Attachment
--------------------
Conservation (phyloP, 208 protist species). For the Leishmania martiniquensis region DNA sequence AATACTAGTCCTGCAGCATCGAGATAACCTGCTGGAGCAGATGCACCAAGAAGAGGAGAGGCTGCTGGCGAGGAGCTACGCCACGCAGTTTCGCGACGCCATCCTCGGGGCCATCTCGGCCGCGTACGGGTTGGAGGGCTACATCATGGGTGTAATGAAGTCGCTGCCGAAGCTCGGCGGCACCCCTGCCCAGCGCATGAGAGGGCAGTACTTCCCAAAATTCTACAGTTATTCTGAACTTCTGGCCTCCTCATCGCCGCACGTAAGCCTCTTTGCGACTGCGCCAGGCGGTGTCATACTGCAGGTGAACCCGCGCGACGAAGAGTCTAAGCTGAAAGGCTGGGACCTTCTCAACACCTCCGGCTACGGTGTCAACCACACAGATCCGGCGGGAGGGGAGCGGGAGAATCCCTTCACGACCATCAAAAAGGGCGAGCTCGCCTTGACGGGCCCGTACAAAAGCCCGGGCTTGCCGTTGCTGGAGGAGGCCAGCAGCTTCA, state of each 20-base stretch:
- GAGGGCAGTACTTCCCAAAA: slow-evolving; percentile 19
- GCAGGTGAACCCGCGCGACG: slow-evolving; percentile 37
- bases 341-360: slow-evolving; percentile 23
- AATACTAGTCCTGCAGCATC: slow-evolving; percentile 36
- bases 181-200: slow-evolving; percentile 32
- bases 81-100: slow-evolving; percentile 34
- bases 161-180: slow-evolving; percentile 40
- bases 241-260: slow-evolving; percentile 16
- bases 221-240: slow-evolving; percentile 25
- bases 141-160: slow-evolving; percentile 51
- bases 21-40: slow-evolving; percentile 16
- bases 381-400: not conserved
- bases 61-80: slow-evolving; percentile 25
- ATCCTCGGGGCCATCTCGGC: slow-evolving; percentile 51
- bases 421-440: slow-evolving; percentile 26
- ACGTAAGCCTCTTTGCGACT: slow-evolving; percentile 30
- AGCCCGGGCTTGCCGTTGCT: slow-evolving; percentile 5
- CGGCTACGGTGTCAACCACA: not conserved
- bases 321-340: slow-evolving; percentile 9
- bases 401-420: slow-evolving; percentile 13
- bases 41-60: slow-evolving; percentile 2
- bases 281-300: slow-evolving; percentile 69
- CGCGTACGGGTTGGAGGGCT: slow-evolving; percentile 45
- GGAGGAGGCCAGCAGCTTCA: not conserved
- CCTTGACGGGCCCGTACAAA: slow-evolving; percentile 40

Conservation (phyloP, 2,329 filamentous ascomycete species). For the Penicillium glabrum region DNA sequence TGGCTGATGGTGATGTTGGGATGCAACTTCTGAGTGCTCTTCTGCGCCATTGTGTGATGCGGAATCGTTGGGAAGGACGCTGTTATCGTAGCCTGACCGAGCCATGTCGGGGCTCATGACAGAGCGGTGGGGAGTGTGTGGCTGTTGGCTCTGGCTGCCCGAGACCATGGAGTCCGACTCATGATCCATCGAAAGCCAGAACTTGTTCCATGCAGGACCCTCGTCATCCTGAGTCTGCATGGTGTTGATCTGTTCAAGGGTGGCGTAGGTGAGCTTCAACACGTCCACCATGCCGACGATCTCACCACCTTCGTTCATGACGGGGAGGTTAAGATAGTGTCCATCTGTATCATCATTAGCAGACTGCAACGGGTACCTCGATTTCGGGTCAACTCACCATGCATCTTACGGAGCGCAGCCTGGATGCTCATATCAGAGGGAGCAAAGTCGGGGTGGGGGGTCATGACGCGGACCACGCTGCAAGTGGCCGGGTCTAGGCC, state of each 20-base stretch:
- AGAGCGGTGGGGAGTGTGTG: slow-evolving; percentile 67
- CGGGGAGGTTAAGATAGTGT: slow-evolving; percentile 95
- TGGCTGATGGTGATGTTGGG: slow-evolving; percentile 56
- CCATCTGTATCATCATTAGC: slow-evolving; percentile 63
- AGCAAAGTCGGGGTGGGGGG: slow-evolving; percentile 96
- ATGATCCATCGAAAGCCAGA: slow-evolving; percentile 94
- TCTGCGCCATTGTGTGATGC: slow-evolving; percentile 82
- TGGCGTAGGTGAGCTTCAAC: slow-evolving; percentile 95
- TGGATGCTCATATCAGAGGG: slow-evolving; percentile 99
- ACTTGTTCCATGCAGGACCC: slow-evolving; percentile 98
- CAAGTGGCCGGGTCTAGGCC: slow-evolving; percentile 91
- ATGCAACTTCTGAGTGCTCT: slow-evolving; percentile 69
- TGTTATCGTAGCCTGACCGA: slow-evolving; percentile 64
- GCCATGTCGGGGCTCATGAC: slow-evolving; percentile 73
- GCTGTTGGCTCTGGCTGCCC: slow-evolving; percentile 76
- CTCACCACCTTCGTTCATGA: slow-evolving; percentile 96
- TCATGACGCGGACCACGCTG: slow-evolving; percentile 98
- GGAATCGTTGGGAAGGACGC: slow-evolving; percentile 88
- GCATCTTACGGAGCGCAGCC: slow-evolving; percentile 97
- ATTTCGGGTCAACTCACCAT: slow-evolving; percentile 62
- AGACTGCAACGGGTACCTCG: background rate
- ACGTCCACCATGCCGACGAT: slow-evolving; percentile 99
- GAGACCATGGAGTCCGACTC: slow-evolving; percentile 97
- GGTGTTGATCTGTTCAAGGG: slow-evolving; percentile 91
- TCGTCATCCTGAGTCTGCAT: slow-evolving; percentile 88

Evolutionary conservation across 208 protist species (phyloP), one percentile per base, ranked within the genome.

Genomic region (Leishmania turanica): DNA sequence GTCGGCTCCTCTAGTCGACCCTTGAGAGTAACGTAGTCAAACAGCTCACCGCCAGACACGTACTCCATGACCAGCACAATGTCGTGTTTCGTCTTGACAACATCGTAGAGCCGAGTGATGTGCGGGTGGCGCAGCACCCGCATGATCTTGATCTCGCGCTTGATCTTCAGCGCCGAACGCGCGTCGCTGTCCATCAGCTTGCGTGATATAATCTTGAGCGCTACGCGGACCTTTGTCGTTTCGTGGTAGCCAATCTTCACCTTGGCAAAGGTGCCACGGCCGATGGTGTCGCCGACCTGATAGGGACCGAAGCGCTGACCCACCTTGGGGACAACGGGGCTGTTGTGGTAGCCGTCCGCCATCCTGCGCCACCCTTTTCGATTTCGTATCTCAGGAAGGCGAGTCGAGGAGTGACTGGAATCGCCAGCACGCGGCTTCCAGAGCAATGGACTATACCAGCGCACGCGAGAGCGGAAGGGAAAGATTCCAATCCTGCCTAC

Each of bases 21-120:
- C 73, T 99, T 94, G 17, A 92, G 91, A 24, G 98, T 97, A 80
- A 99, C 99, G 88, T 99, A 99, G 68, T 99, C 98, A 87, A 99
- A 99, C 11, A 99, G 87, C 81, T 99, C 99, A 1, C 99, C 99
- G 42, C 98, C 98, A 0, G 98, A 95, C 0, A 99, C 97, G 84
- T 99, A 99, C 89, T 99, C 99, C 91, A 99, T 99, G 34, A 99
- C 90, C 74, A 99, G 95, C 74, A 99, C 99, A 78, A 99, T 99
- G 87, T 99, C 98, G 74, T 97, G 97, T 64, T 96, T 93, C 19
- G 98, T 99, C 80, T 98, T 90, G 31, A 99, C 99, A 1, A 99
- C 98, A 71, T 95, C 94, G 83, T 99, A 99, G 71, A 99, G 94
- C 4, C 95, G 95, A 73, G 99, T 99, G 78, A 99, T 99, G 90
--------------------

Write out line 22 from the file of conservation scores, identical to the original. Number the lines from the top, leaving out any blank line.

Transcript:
- bases 41-60: slow-evolving; percentile 2